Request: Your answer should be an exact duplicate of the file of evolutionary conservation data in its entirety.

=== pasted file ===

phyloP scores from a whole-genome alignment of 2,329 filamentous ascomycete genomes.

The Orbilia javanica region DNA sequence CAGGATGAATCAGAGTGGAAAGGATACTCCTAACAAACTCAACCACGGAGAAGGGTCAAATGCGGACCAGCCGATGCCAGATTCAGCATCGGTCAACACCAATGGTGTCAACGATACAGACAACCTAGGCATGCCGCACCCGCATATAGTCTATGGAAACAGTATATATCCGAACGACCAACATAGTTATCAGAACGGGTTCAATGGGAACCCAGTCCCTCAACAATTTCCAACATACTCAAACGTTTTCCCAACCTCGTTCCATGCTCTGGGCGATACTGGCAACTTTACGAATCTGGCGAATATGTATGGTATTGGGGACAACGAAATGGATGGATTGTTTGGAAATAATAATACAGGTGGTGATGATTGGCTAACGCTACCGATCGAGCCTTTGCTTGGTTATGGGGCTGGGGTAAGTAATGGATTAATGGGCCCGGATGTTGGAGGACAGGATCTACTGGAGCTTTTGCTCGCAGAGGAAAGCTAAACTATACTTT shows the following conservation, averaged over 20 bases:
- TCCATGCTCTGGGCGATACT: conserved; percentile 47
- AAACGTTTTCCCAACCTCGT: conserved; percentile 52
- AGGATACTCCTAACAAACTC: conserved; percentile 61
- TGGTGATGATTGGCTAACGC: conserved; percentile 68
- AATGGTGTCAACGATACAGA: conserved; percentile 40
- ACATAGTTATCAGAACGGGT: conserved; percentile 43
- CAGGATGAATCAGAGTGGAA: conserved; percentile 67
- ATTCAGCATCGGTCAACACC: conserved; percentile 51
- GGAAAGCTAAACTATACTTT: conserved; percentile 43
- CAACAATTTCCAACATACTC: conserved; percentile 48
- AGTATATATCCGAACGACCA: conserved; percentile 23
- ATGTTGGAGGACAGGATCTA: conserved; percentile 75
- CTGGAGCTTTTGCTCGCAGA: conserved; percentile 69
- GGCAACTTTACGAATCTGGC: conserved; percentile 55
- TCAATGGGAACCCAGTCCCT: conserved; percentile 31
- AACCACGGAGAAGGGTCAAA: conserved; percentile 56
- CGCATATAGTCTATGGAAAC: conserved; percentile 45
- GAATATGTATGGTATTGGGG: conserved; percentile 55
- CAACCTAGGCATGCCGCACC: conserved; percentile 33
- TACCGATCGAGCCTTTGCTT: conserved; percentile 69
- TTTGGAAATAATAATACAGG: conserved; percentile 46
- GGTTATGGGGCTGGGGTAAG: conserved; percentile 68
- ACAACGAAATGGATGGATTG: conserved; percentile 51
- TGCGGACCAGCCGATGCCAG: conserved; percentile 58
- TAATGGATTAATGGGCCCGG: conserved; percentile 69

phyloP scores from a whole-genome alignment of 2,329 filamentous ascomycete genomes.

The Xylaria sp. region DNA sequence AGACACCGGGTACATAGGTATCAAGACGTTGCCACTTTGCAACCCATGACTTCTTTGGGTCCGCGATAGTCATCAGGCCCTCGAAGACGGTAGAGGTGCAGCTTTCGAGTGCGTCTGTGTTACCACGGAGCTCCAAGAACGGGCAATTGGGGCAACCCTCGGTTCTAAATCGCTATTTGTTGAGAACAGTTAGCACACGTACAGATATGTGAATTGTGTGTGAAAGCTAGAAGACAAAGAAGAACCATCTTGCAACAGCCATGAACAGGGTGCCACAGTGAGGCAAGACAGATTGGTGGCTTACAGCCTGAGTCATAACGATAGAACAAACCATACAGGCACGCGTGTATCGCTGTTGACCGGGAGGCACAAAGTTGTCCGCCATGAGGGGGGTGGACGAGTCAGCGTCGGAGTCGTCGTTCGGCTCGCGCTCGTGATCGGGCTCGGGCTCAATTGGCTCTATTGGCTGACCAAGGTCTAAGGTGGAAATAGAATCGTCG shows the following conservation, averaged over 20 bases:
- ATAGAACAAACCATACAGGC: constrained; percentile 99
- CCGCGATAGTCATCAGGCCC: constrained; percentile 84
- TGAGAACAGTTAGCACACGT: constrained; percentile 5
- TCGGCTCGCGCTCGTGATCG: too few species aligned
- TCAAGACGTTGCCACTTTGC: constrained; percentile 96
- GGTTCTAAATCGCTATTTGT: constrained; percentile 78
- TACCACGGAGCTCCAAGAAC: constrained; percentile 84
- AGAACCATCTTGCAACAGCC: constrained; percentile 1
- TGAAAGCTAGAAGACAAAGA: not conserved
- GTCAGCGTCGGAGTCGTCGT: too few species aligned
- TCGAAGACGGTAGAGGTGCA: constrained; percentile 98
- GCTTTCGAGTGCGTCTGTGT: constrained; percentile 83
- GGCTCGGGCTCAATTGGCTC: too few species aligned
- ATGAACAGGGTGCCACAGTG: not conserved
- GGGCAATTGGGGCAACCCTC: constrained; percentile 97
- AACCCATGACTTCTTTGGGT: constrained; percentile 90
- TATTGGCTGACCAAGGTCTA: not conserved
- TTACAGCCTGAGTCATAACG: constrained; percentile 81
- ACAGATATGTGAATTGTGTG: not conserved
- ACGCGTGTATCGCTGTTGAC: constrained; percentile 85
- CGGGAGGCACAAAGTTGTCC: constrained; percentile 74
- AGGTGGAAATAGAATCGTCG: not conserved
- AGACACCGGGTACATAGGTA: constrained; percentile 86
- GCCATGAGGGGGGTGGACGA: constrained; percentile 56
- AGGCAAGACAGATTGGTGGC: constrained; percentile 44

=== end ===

phyloP scores from a whole-genome alignment of 2,329 filamentous ascomycete genomes.

The Orbilia javanica region DNA sequence CAGGATGAATCAGAGTGGAAAGGATACTCCTAACAAACTCAACCACGGAGAAGGGTCAAATGCGGACCAGCCGATGCCAGATTCAGCATCGGTCAACACCAATGGTGTCAACGATACAGACAACCTAGGCATGCCGCACCCGCATATAGTCTATGGAAACAGTATATATCCGAACGACCAACATAGTTATCAGAACGGGTTCAATGGGAACCCAGTCCCTCAACAATTTCCAACATACTCAAACGTTTTCCCAACCTCGTTCCATGCTCTGGGCGATACTGGCAACTTTACGAATCTGGCGAATATGTATGGTATTGGGGACAACGAAATGGATGGATTGTTTGGAAATAATAATACAGGTGGTGATGATTGGCTAACGCTACCGATCGAGCCTTTGCTTGGTTATGGGGCTGGGGTAAGTAATGGATTAATGGGCCCGGATGTTGGAGGACAGGATCTACTGGAGCTTTTGCTCGCAGAGGAAAGCTAAACTATACTTT shows the following conservation, averaged over 20 bases:
- TCCATGCTCTGGGCGATACT: conserved; percentile 47
- AAACGTTTTCCCAACCTCGT: conserved; percentile 52
- AGGATACTCCTAACAAACTC: conserved; percentile 61
- TGGTGATGATTGGCTAACGC: conserved; percentile 68
- AATGGTGTCAACGATACAGA: conserved; percentile 40
- ACATAGTTATCAGAACGGGT: conserved; percentile 43
- CAGGATGAATCAGAGTGGAA: conserved; percentile 67
- ATTCAGCATCGGTCAACACC: conserved; percentile 51
- GGAAAGCTAAACTATACTTT: conserved; percentile 43
- CAACAATTTCCAACATACTC: conserved; percentile 48
- AGTATATATCCGAACGACCA: conserved; percentile 23
- ATGTTGGAGGACAGGATCTA: conserved; percentile 75
- CTGGAGCTTTTGCTCGCAGA: conserved; percentile 69
- GGCAACTTTACGAATCTGGC: conserved; percentile 55
- TCAATGGGAACCCAGTCCCT: conserved; percentile 31
- AACCACGGAGAAGGGTCAAA: conserved; percentile 56
- CGCATATAGTCTATGGAAAC: conserved; percentile 45
- GAATATGTATGGTATTGGGG: conserved; percentile 55
- CAACCTAGGCATGCCGCACC: conserved; percentile 33
- TACCGATCGAGCCTTTGCTT: conserved; percentile 69
- TTTGGAAATAATAATACAGG: conserved; percentile 46
- GGTTATGGGGCTGGGGTAAG: conserved; percentile 68
- ACAACGAAATGGATGGATTG: conserved; percentile 51
- TGCGGACCAGCCGATGCCAG: conserved; percentile 58
- TAATGGATTAATGGGCCCGG: conserved; percentile 69

phyloP scores from a whole-genome alignment of 2,329 filamentous ascomycete genomes.

The Xylaria sp. region DNA sequence AGACACCGGGTACATAGGTATCAAGACGTTGCCACTTTGCAACCCATGACTTCTTTGGGTCCGCGATAGTCATCAGGCCCTCGAAGACGGTAGAGGTGCAGCTTTCGAGTGCGTCTGTGTTACCACGGAGCTCCAAGAACGGGCAATTGGGGCAACCCTCGGTTCTAAATCGCTATTTGTTGAGAACAGTTAGCACACGTACAGATATGTGAATTGTGTGTGAAAGCTAGAAGACAAAGAAGAACCATCTTGCAACAGCCATGAACAGGGTGCCACAGTGAGGCAAGACAGATTGGTGGCTTACAGCCTGAGTCATAACGATAGAACAAACCATACAGGCACGCGTGTATCGCTGTTGACCGGGAGGCACAAAGTTGTCCGCCATGAGGGGGGTGGACGAGTCAGCGTCGGAGTCGTCGTTCGGCTCGCGCTCGTGATCGGGCTCGGGCTCAATTGGCTCTATTGGCTGACCAAGGTCTAAGGTGGAAATAGAATCGTCG shows the following conservation, averaged over 20 bases:
- ATAGAACAAACCATACAGGC: constrained; percentile 99
- CCGCGATAGTCATCAGGCCC: constrained; percentile 84
- TGAGAACAGTTAGCACACGT: constrained; percentile 5
- TCGGCTCGCGCTCGTGATCG: too few species aligned
- TCAAGACGTTGCCACTTTGC: constrained; percentile 96
- GGTTCTAAATCGCTATTTGT: constrained; percentile 78
- TACCACGGAGCTCCAAGAAC: constrained; percentile 84
- AGAACCATCTTGCAACAGCC: constrained; percentile 1
- TGAAAGCTAGAAGACAAAGA: not conserved
- GTCAGCGTCGGAGTCGTCGT: too few species aligned
- TCGAAGACGGTAGAGGTGCA: constrained; percentile 98
- GCTTTCGAGTGCGTCTGTGT: constrained; percentile 83
- GGCTCGGGCTCAATTGGCTC: too few species aligned
- ATGAACAGGGTGCCACAGTG: not conserved
- GGGCAATTGGGGCAACCCTC: constrained; percentile 97
- AACCCATGACTTCTTTGGGT: constrained; percentile 90
- TATTGGCTGACCAAGGTCTA: not conserved
- TTACAGCCTGAGTCATAACG: constrained; percentile 81
- ACAGATATGTGAATTGTGTG: not conserved
- ACGCGTGTATCGCTGTTGAC: constrained; percentile 85
- CGGGAGGCACAAAGTTGTCC: constrained; percentile 74
- AGGTGGAAATAGAATCGTCG: not conserved
- AGACACCGGGTACATAGGTA: constrained; percentile 86
- GCCATGAGGGGGGTGGACGA: constrained; percentile 56
- AGGCAAGACAGATTGGTGGC: constrained; percentile 44